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Swifts Are in a Free Fall—Conservationists Build Nest & Roost Towers to Fight Decline

<p> Photo c/o Wake Audubon </p>

Swift populations have dropped by more than half in the United States since the 1960s, and by a chilling 90 percent in Canada. Historically, Chimney Swifts used large, hollow trees for nesting and roosting, but with the loss of these trees during colonial settlement, the birds switched to human structures. They now depend on household chimneys for nesting and industrial-sized chimneys for roosting. But viable chimneys are also disappearing as homeowners are capping their chimneys, and as urban renewal projects often eliminate large chimneys. Raleigh, alone, has lost more than 20 roost chimneys in the last decade. Fortunately, groups around the country are working to mitigate the problem through innovative approaches.

In Raleigh, North Carolina, The N.C. Museum of Natural Sciences, Wake Audubon and Toyota TogetherGreen by Audubon have teamed up to build a Chimney Swift Tower at the museum's Prairie Ridge Ecostation. The tower is 30 feet tall, and hosted a nesting pair of swifts this summer, but its primary purpose is to serve as a roost tower for thousands of birds during fall migration. The tower was partially funded by a national grant program, Toyota TogetherGreen by Audubon, and the chapter also sold one-hundred-fifty inscribed bricks and secured other donations to complete the construction.

"People only love what they know, what they experience," said John Connors, a Toyota TogetherGreen grantee and one of the leaders on the roost tower project. "We are determined to save the spectacle of swifts coming to roost. It's impossible to witness it without being moved, and we hope people will choose to welcome nesting swifts back to their homes."

The roost tower in Raleigh is just one of many contributions from conservation-conscious individuals across the United States. Paul and Georgean Kyle, of the Chimney Swift Conservation Association, have designed and tested a number of do-it-yourself nesting structures for swifts. Toymakers by trade, the couple has operated a wildlife rehabilitation station at their home, which led to much insight into the biology and behavior of chimney swifts. The Kyles have built 16 nesting and roosting towers on their property alone, with an additional 70 in the Austin, TX area, and nearly 180 across North America. The Audubon Society of Western Pennsylvania has found a way to install more. They provide $500 stipends for Eagle Scouts to erect a Kyle-inspired kiosk with a swift nest tower at its center in parks across the region.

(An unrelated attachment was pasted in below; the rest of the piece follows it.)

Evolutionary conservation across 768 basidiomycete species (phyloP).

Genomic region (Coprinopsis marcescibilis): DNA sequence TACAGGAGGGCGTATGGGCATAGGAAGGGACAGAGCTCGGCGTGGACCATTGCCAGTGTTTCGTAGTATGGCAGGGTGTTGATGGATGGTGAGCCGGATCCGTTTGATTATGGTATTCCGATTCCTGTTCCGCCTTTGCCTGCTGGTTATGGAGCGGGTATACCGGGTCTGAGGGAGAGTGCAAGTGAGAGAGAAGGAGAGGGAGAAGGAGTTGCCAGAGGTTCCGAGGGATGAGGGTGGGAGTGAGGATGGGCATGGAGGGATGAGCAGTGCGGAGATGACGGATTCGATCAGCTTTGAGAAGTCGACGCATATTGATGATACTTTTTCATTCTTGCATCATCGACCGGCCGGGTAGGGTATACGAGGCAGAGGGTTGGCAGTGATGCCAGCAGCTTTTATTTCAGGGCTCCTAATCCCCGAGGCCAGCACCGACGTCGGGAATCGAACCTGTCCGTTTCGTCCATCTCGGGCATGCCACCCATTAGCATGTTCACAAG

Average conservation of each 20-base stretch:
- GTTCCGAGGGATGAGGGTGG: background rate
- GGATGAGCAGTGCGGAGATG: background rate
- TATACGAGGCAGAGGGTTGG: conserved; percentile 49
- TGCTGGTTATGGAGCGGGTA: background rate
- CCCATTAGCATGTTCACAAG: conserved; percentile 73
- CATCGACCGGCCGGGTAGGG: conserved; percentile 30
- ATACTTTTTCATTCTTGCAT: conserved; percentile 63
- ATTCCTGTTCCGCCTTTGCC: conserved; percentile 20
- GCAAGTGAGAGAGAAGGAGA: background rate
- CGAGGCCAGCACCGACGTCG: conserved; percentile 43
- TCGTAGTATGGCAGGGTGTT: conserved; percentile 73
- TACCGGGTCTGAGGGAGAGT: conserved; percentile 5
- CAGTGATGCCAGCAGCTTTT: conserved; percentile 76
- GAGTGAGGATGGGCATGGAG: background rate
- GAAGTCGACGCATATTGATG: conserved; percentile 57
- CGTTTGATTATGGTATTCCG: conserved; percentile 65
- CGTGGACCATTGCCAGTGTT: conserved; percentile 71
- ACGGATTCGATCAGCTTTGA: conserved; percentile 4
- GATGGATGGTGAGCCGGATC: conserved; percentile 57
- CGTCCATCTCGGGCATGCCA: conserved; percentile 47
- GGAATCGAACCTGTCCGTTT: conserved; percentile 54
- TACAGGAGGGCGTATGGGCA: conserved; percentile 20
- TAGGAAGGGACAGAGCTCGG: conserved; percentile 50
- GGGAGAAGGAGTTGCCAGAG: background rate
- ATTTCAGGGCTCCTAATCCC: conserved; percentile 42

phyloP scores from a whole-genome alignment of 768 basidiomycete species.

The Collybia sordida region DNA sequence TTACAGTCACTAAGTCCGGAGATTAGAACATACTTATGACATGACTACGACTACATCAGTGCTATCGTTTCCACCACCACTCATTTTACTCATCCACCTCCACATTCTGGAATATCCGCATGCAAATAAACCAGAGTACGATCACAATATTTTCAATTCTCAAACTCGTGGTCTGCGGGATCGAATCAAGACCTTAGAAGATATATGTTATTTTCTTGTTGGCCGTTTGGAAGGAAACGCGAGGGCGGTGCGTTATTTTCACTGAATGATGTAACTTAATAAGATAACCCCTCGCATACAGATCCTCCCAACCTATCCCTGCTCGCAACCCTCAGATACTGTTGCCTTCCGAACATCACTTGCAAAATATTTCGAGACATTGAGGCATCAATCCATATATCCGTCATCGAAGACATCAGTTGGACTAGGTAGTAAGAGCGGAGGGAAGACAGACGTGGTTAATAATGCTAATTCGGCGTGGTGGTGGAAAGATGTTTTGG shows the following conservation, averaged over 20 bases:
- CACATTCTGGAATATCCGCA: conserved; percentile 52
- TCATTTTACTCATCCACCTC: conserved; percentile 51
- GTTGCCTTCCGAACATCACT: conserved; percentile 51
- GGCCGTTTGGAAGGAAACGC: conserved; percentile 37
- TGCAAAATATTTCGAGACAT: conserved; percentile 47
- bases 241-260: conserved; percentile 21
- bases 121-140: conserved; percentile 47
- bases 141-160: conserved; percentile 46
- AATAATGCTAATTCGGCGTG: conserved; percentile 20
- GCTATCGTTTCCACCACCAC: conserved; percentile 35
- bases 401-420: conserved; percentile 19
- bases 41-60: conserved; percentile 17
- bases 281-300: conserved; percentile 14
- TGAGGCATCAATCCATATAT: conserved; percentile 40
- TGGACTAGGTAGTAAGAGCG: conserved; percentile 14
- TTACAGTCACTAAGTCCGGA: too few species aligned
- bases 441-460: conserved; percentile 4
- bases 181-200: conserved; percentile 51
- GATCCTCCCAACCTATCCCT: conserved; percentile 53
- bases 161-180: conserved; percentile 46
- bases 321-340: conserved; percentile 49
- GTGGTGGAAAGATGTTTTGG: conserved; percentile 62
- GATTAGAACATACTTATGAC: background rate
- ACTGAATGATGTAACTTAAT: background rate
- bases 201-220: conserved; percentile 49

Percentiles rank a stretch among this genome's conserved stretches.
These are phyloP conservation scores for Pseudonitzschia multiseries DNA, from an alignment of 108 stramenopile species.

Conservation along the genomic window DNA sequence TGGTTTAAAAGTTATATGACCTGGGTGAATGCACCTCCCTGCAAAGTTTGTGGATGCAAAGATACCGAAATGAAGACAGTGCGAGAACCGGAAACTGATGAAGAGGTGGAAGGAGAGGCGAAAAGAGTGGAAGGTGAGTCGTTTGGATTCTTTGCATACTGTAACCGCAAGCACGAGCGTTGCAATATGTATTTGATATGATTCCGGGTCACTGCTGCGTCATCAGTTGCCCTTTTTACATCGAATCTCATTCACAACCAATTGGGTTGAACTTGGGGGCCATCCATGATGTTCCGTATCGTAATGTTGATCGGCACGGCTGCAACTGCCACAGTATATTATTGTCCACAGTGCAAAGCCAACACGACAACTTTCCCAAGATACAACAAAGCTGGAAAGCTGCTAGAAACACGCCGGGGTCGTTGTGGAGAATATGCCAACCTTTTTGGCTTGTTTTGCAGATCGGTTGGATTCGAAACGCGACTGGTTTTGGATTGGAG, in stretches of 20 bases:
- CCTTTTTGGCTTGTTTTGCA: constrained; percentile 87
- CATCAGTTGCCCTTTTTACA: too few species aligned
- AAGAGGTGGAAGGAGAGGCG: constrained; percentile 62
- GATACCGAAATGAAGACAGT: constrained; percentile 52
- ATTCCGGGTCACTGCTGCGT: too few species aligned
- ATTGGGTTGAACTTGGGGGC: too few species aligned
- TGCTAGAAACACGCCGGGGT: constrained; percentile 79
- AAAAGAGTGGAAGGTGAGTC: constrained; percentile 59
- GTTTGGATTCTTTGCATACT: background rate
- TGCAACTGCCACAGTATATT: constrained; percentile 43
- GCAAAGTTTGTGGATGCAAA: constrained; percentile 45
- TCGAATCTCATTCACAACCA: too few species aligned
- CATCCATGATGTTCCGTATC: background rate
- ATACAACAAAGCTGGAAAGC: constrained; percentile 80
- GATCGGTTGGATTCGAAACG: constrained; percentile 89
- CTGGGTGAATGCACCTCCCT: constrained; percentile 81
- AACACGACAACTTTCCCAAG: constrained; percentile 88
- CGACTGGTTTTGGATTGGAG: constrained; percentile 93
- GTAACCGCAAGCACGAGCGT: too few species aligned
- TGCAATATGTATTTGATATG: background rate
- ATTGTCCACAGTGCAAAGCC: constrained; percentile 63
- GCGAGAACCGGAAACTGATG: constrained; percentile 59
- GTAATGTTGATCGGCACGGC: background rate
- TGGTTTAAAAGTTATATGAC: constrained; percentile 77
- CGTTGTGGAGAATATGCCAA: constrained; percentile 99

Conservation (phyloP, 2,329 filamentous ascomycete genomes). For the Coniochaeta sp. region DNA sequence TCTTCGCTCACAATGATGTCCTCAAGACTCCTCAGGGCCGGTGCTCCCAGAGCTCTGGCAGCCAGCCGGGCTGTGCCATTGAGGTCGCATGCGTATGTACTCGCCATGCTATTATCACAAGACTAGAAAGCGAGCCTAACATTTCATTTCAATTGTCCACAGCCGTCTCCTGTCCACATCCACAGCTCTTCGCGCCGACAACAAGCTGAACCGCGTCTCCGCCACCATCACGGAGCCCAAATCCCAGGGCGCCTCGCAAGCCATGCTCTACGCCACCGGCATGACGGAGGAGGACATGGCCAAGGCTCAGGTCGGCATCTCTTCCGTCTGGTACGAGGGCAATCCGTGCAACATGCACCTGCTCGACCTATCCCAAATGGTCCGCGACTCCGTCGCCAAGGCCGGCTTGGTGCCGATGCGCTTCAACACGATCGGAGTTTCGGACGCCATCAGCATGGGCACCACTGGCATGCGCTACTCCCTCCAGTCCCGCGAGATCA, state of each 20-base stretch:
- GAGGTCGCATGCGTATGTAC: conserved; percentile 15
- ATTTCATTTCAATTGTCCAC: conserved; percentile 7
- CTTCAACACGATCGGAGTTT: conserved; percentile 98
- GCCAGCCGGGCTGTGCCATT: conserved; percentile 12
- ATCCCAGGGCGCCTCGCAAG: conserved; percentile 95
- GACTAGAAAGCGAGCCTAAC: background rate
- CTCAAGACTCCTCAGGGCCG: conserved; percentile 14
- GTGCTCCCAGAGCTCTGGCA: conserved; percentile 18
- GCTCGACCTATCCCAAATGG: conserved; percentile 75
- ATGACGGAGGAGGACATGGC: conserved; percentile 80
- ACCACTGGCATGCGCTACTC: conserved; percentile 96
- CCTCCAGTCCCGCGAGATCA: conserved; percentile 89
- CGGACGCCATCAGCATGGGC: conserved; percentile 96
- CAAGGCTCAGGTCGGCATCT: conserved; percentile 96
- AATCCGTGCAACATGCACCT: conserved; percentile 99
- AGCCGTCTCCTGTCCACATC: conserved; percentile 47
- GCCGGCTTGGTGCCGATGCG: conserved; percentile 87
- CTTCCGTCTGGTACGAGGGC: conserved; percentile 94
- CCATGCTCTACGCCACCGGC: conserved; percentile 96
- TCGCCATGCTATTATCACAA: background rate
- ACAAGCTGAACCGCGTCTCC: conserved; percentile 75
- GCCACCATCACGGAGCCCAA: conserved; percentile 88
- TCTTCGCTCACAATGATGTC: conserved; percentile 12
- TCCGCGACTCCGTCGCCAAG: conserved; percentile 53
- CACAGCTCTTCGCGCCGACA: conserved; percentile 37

Saving nest and roost sites for swifts is not just about the birds. Dennis Evangelista, one of several biologists studying swifts at UNC-Chapel Hill, has worked closely with the Audubon chapter to videotape the flight and flocking behavior of chimney swifts in downtown Raleigh. Using special 3D video and computer software, they are trying to figure out how thousands of these birds swirl around and enter the roost chimney at great speed while dealing with wind, fixed obstacles and flock-mates All of these efforts suggest the tide may be turning for the birds, but a more consistent and united effort is needed to ensure the population stabilizes. We can do this by bringing together like-minded people to discuss the challenges with swift conservation. We did this in August-swift researchers and Audubon activists from across North America came to Raleigh to share information and discuss strategies at the Chimney Swift Conservation Forum & Workshop. Their ideas will be rolled out in the coming year. As you think about how you might get involved in your community, consider:

  • How to organize an educational event to watch swifts roosts
  • How to persuade building owners to keep chimneys intact and swift-friendly, both for nesting and roosting
  • How to provide new nesting and roosting habitat for swifts

Chimney swifts don't have to go up in smoke like their chimney roosts. We can change this. It starts with awareness, and ends with action.